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VA to add housing for homeless vets, hopes it can be a model around the country

Homeless Leader-Resignation
Posted at 3:39 PM, May 16, 2022
and last updated 2022-05-16 17:39:20-04

LOS ANGELES — Things are busy at the West Los Angeles Veterans Affairs Medical Center.  

"Adding 1200 units dedicated to veterans is a massive game-changer,"  said Keith Harris of the Department of Veteran Affiars.

Harris runs the VA's efforts to fight homelessness in Los Angeles. In LA alone, there are an estimated 4,000 homeless vets on the streets, the largest number in the country. The plan is to add 1,200 housing units over the next ten years.

Combine that with Veteran's Affairs Supportive Housing vouchers and the VA hopes to see a significant decline in homelessness among veterans.

"It's a long-term plan as I'm sure you've gathered. Part of our commitment is to do something right now for the veterans who are experiencing homelessness right now," said Harris.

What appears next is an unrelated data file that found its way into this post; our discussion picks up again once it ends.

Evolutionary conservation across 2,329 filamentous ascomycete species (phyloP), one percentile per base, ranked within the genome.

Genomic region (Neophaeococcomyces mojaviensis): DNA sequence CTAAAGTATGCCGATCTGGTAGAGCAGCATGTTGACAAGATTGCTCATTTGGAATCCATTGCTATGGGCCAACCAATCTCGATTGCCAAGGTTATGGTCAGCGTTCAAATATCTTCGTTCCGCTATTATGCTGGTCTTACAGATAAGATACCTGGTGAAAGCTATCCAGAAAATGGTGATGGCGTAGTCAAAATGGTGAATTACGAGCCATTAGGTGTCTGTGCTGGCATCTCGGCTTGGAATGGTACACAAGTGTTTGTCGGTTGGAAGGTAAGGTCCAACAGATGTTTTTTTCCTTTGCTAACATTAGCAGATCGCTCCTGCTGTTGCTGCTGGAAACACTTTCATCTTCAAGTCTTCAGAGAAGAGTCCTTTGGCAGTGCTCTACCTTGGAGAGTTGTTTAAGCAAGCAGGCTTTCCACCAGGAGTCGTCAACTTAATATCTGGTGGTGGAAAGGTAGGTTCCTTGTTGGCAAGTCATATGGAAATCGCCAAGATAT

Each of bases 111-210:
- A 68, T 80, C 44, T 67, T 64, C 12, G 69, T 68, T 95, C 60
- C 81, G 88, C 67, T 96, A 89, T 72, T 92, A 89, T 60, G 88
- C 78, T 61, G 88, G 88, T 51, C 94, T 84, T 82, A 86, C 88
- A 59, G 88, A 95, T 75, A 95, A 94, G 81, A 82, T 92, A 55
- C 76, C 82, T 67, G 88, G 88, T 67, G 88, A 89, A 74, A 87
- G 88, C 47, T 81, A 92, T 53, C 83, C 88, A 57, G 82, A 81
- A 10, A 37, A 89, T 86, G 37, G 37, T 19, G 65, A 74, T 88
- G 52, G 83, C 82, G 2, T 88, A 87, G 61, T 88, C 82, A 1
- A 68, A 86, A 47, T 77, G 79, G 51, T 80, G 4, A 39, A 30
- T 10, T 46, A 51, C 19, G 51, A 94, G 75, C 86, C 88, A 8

"All these pallet shelters, 126 that we have here on-site are for our veterans so they can stay here while they're working on their permanent housing,"  said Chanin Santini. She runs the temporary housing program for the campus.

The tiny homes are there for vets like Gerald Jackson and Kevin Green, both formerly homeless.

Green and Jackson are both now successfully housed thanks to the VA programs. And if this new plan works in Los Angeles, thousands of other homeless veterans across the country could successfully be placed into housing.

"This is the first and only of its kind. If we can make this work, we have proof of concept,"  said Harris.

It's not a fast process, but the hope from the VA is that it's the right process.  

"What it really came down to, the watchword for me was to allow myself to be helped," said Jackson.